PSC orders ended merger BGE, Pepco unhappy with giving 75% of savings to customers

December 24, 1997|By Kevin L. McQuaid | Kevin L. McQuaid,SUN STAFF

Although the official death certificate wasn't signed until Monday, Baltimore Gas and Electric Co. and a Washington utility essentially pulled the plug on their $3 billion merger on April 16.

That was the day that state utility regulators ordered the planned Constellation Energy Corp. to cut electric rates for Maryland customers by $56 million, freeze rates for the first three years after the merger and disavow $188 million in power purchases that had been absorbed by consumers, in exchange for their approval.

The conditions would have provided 75 percent of savings generated by the deal to customers, rather than the 50/50 split between customers and shareholders that BGE and the Potomac Electric Power Co. sought.

"The companies were surprised by the one-sidedness of the PSC's order," said a BGE source, who asked not to be identified. "If there was a miscalculation, it was there. They didn't expect to receive from Maryland what they considered to be an lTC unreasonable order."

Lost among a union lawsuit and the interminable delays it caused, that Wednesday in early spring sealed the fate of the BGE-Pepco deal by imposing financial conditions that the two companies refused to accept.

"One of the key events, in our opinion, was the inability of regulators to strike a balance between what was good for customers and what was good for the company," said Arthur J. Slusark, a BGE spokesman.

Maryland Public Service Commission Chairman H. Russell Frisby for his part, said Monday that he believed that the financial conditions imposed were reasonable to protect the public interest.

But BGE and Pepco misjudged other critical factors related to the merger as well, including the stamina and determination of the International Brotherhood of Electrical Workers Local 1900 -- a union literally fighting for its survival -- and the vitriol of the state's Office of People's Counsel, a citizens' advocacy group opposed to the merger from the beginning.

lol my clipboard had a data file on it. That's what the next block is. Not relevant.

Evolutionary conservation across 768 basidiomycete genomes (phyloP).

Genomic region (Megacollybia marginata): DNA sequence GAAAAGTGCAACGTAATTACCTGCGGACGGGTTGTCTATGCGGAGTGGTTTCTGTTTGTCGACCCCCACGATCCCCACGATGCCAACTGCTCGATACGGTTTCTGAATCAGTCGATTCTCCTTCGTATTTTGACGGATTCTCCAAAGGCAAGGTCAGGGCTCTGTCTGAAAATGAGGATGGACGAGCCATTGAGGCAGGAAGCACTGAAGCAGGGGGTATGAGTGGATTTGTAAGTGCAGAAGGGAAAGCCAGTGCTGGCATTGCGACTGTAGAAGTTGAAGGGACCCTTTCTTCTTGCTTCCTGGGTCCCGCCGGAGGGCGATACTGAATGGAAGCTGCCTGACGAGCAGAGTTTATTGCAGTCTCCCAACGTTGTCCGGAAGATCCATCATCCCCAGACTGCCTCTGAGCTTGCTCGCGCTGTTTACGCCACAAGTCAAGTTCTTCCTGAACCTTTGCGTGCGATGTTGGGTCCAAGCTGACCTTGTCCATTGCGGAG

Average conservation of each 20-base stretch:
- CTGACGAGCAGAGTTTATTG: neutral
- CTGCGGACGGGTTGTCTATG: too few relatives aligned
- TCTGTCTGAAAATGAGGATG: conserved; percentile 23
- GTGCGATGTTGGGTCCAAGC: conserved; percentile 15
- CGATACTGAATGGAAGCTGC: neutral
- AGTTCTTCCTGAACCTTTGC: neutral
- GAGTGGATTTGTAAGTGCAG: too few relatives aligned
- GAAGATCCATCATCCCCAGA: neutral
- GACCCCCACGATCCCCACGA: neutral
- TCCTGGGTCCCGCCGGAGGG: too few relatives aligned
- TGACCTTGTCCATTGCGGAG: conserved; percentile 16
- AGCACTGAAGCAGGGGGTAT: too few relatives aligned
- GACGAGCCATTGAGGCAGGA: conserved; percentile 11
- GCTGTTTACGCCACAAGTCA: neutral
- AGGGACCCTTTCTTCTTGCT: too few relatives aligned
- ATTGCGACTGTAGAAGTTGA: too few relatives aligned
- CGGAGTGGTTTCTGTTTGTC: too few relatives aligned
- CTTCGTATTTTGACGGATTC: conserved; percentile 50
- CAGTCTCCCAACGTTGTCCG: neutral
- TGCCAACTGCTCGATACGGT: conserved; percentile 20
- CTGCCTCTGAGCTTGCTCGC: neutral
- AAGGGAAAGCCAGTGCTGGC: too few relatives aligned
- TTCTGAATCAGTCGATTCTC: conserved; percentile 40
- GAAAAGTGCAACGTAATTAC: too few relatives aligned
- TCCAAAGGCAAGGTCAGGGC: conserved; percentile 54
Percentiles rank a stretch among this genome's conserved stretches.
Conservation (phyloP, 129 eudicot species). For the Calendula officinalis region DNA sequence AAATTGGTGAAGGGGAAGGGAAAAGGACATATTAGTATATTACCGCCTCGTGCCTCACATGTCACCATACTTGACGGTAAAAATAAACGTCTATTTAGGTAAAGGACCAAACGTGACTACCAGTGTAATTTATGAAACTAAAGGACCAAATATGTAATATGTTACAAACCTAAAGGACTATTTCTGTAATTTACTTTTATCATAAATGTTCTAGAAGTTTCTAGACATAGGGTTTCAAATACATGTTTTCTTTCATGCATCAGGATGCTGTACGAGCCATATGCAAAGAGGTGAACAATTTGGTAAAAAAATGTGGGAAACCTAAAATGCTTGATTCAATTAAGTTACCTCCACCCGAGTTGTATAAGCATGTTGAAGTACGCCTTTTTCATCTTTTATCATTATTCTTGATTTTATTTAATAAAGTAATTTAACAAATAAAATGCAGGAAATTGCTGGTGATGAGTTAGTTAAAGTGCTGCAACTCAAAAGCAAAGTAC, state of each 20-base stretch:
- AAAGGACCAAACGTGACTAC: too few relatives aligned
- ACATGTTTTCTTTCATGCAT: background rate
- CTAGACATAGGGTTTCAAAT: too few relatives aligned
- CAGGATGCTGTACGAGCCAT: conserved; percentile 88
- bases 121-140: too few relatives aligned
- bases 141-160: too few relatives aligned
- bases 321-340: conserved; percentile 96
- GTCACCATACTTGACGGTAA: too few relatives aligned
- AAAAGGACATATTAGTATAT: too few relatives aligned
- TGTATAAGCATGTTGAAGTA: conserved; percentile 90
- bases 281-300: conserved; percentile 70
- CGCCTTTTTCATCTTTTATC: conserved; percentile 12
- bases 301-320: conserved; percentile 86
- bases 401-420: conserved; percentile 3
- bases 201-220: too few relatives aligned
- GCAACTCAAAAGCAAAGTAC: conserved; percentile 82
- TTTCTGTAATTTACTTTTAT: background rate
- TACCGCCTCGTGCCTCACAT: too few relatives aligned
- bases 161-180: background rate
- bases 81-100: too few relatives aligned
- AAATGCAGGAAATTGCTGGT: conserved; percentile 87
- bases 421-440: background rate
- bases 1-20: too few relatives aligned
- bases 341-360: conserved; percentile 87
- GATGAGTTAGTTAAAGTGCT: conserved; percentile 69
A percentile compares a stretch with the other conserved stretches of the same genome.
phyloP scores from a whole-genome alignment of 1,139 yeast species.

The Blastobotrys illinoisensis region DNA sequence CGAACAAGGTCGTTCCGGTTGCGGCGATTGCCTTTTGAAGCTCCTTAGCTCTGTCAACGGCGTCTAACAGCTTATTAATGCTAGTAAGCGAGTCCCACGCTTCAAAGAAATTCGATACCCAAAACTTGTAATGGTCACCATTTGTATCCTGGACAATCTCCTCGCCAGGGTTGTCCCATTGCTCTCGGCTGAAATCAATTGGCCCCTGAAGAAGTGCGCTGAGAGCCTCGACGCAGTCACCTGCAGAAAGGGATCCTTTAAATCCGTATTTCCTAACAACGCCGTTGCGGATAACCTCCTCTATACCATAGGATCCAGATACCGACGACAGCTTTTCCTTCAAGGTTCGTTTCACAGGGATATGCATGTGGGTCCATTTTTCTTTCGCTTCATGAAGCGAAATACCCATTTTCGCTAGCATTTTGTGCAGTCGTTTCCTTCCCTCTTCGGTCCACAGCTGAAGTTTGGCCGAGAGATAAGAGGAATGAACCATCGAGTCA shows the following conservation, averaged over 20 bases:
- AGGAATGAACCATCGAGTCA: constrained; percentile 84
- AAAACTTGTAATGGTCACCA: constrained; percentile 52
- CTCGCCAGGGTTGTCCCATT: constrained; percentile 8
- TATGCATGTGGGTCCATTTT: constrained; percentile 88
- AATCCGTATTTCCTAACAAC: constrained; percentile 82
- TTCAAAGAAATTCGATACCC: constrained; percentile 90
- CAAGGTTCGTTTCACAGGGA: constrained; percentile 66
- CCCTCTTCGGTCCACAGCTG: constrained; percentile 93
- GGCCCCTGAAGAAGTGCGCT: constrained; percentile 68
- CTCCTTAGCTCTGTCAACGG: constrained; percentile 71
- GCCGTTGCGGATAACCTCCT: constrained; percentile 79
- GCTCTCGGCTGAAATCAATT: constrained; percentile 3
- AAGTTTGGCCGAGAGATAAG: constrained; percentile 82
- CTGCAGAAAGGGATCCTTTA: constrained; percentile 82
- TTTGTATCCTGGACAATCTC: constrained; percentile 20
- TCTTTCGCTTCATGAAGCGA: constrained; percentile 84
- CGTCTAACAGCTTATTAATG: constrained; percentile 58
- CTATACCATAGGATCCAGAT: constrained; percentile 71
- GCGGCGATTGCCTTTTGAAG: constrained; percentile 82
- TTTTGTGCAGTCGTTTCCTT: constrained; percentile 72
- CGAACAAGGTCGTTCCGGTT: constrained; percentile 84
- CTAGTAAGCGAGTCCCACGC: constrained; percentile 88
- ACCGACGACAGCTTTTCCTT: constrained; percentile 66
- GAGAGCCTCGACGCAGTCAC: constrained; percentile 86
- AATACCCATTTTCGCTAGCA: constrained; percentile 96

Specifically, an IBEW lawsuit in Baltimore County Circuit Court that challenged whether the deal was in the public interest added months to the process, and took merger approval away from the Maryland PSC and put it in the hands of the courts.

"The union court challenge wasn't something that had occurred in other mergers," said Michael Worms, an analyst of the utility industry with CS First Boston Corp.

The IBEW local's motivation was simple enough to understand: Had the merger reached fruition, it would have faced extinction, since BGE Chairman and Chief Executive Christian H. Poindexter was adamant that the nation's ninth-largest power concern should remain union-free to be more competitive.

The misjudgments by BGE and Pepco were somewhat understandable as well. Across the country, merging utilities' proposals to split savings evenly between customers and shareholders had been approved easily by regulators.

And in Maryland, BGE believed that its relationship with the PSC was a sound one, based on past rate cases and rulings involving the Calvert Cliffs Nuclear Power Plant, among others.

If the Maryland PSC's order came as a surprise to BGE and Pepco, however, it also paved the way for other regulators to seek concessions without standing alone, analysts said.

In the wake of the Maryland PSC decision, for instance, the District of Columbia PSC in late October ordered that Constellation would have to freeze rates for four years and rebate $100 million to customers, further eroding the $650 million shareholders were slated to receive.

"It was a combination of several things," Worms said. "But in the end, with all the uncertainties and the time expended, I guess they felt it was time to cut their losses and move on."

Pub Date: 12/24/97

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